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Medieval and Renaissance: Past, Present and Future

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Archive for December, 2007

A medieval and Renaissance Christmas….

Friday, December 21st, 2007

By Stuart Frost

The Adoration of the Magi, Germany, about 1500. Museum no. C.74-1919, C.75-1919. Given by J. Pierpont Morgan Jnr.Christmas is almost upon us. Everyone working on the project is looking forward to having a well earned break.  Naturally enough Christmas has been a popular subject for discussion in the press this week.  Midnight Mass, for example, is being held earlier in many churches this year to avoid disruption by members of the public who have over indulged in pubs and bars. Apparently attendance at churches at Christmas has been increasing since 2000.

The subject of whether Nativity plays should be held or not has been raised and debated again. Apparently one school cancelled their play so that the students could concentrate on their studies instead. The band Girls Aloud are taking part in their own version of a Nativity play on TV. It sounds interesting but I will probably give it a miss.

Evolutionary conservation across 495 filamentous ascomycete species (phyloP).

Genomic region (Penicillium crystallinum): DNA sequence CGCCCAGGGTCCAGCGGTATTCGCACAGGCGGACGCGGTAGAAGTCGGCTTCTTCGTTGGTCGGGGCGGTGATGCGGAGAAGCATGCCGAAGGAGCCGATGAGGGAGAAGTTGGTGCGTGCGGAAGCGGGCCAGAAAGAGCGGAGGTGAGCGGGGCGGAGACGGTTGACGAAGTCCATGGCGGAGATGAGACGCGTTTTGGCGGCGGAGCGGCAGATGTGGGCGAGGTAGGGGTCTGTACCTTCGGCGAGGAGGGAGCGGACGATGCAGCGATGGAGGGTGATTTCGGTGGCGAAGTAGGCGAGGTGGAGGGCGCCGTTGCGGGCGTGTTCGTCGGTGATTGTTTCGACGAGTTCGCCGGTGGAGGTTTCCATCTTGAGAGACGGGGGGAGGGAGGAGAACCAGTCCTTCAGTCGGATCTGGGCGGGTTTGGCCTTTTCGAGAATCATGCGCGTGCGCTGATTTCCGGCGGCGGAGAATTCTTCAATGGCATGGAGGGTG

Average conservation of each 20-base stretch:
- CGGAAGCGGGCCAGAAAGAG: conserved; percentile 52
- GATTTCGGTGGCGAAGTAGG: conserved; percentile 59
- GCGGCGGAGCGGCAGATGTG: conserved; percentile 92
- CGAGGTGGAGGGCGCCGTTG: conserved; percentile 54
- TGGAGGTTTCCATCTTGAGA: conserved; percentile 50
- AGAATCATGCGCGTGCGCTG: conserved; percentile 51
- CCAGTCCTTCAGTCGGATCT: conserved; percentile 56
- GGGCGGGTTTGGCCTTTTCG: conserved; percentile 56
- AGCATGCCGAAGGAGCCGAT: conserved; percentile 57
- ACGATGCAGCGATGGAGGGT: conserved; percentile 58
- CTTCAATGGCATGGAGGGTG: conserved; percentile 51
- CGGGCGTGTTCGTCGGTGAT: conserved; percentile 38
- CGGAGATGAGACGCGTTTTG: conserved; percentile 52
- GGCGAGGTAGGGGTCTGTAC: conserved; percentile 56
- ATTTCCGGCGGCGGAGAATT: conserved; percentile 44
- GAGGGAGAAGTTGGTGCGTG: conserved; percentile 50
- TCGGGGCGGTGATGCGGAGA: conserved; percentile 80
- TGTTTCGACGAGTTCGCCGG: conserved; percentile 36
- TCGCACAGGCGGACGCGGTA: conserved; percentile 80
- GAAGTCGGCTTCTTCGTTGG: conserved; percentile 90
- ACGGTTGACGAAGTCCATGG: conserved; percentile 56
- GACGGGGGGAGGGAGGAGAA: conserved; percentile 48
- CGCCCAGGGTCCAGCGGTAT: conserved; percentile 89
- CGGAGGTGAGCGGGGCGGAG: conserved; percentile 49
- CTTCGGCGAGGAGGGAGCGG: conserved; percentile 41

I’ll avoid any controversial contemporary debates here. Instead I’ve just selected a couple of images of beautiful objects that have a festive connection. They are both linked by the theme of gift-giving. The glass panel above illustrates the Adoration of the Magi. Here the three kings have brought gifts of gold, frankincense and myrrh to present to the infant Jesus. In medieval and Renaissance art the three kings were often understood as representing the known world, Europe, Asia and Africa. The three gifts also had symbolic meaning.

St Nicholas Crozier, Winchester, England (probably) 1150-1170. Museum no. 218-1865

The ivory crozier head to the left was once part of a ceremonial staff that belonged to a bishop or abbot. It’s connection with gift-giving is through the presence of Saint Nicholas. If you look carefully at the outer curve of the crozier, to the right, you should be able to Nicholas stretching upwards.  He is giving a bag of money to an impoverished nobleman, thus saving the three daughters of the man from prostitution. In the centre of the crozier head an angel supports a tendril which places Jesus at the centre of the composition, on one side is the Agnus Dei (Lamb of God), on the other the infant Christ.

The crozier head is an exquistely carved object that required a remarkably high level of skill and craftsmanship to make. It was probably owned by an abbot or bishop who belonged to an institution dedicated to Saint Nicholas or perhaps simply shared the same name. The story of Saint Nicholas was a popular one at this time. 

Today, of course, it is the names Santa Claus and Father Christmas that tend to dominate the Christmas festivities and celebrations. I hope that everyone enjoys the festive break. The next blog entry will be posted here early in January 2008.

Giants of the Renaissance

Monday, December 10th, 2007

By Stuart Frost